24 Mar 2008

Proud to be a Taiwanese

Thank Buddha, Ma Ying-jeou (馬英九) was elected the 12th president of Taiwan ROC. And finally, Taiwan has a president whose behaviour, mentality, and mannerism truly matches what a president should be.

Mr. Ma brings us new hopes for Taiwan's future development. We, Taiwanese, have suffered from the economic and political downfall for the past 8 years. The government led by DPP only brought us difficult lives, only lowered our living quality, and the worst of all, only gave us a shaky regime. Many who support DPP and Frank Hsieh may oppose to what I said here, but if we really look at the people around us, think about our everyday life, and compare Taiwan to other developed countries, then we know what I said above are solid facts.

After 8 years of suffering, Taiwanese can no longer take it anymore. This time we used our legitimate power to show the government that we have had enough. Winning by a 16% margin, 220 million votes, KMT not only succeeds in taking back the government, but also succeeds in winning the people's heart again. Though it is a good teamwork that helps KMT win this election, we can't deny it is also Mr. Ma's charisma that completes such a difficult mission. This election is not just a dream come true for those who really concern Taiwan's future, it is also an excellent demonstration of how democratic this society is.

However, some radical supporters of DPP have shown us really bad attitudes. They have used horrible words to humiliate the people of Taiwan. It seems that only when their candidate wins the election could Taiwan maintain its democracy. How ridiculous! Didn't we all vote? Wasn't this an election that is based on people's free will? There's a woman, who has lived in Japan for most of her life, saying that she will give up being a Taiwanese because she could not stand Taiwan being "not Taiwanese" under Mr. Ma's presidency. This sounds just like a crying kid whose toys were taken away by the teacher. It is totally childish. I don't understand this logic and I am so curious about her logic. If she doesn't want to be a Taiwanese, go back to Japan and shut up! Stop giving irresponsible comments. Stop humiliating the people of Taiwan. We don't need a foreigner to tell us how to live our lives.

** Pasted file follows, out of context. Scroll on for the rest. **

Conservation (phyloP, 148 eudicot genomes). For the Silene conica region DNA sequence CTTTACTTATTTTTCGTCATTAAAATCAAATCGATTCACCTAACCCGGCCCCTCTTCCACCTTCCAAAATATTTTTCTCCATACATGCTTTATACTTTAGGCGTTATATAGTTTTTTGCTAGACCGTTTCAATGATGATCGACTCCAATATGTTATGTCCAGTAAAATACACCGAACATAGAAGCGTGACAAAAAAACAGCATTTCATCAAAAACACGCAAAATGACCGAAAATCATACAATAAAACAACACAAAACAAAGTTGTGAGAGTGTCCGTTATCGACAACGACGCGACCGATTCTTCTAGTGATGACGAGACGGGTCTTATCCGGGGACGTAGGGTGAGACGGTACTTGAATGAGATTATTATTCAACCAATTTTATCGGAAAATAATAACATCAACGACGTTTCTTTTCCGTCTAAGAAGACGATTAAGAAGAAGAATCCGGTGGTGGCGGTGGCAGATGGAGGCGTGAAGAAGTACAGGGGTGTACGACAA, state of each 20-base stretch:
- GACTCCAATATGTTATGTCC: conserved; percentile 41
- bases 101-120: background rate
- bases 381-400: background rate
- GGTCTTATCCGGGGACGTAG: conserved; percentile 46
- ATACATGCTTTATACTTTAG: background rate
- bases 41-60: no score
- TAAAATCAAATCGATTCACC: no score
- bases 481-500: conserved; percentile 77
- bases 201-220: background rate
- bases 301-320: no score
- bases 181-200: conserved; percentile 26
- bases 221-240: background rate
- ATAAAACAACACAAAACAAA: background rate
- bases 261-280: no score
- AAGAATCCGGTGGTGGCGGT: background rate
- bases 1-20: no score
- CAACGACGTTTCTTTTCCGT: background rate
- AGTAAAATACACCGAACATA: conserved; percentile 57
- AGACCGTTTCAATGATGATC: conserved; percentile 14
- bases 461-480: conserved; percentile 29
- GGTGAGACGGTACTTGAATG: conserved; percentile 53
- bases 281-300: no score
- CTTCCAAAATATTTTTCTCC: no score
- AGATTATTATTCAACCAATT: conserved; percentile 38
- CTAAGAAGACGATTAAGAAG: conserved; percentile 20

After the election, Mr. Shieh said that losing the election is only his and the party's failure, not the failure in Taiwan's democracy. I agree with him totally. At least, the candidate showed us a good attitude, and we should praise him for his frankness. His words highlights Taiwan's democracy.

Now we have a president that we want, and we all have a great expectation on him. This will not be an easy job, and he has to work very hard and be very careful. I have the faith that he can do it. From now on, Taiwan is different. Change has started, and we are ready to head to a prosperous future.


  1. Anonymous9:24 am

    Good, found a blog giving a view from the other side.

    I was under the impression that a substantial part of the economic troubles were just stagnant salaries, caused in part by the KMT's obstruction in the Legislature. I remember a while back that taiwan did not have a national budget because the KMT refused to discuss it untill they talked about election rules? The economy will get a boost now, because there is no more fight, the KMT can just finally let everything pass the way it wants it. But what will it look like in 3 years time?

    Anyway, democracy is democracy, so can't complain, going the way the majority wants to go. I'm also glad the KMT won, else it would have been the same old story as the last 8 years.

    Please , keep a record of the inflation statistics now, versus 2-3 years in the future. Would be a good litmus test for the KMT, to see how they doing in managing the economy as it opens to china.

    I'm not taiwanese, and dont claim to know anything. but will be interested to see where things go from here.

  2. Are you being fair to President Chen in hindsight? The KMT controlled the Legislative Yuan and never allowed Chen to pass any policies. They never gave bipartisanship a chance.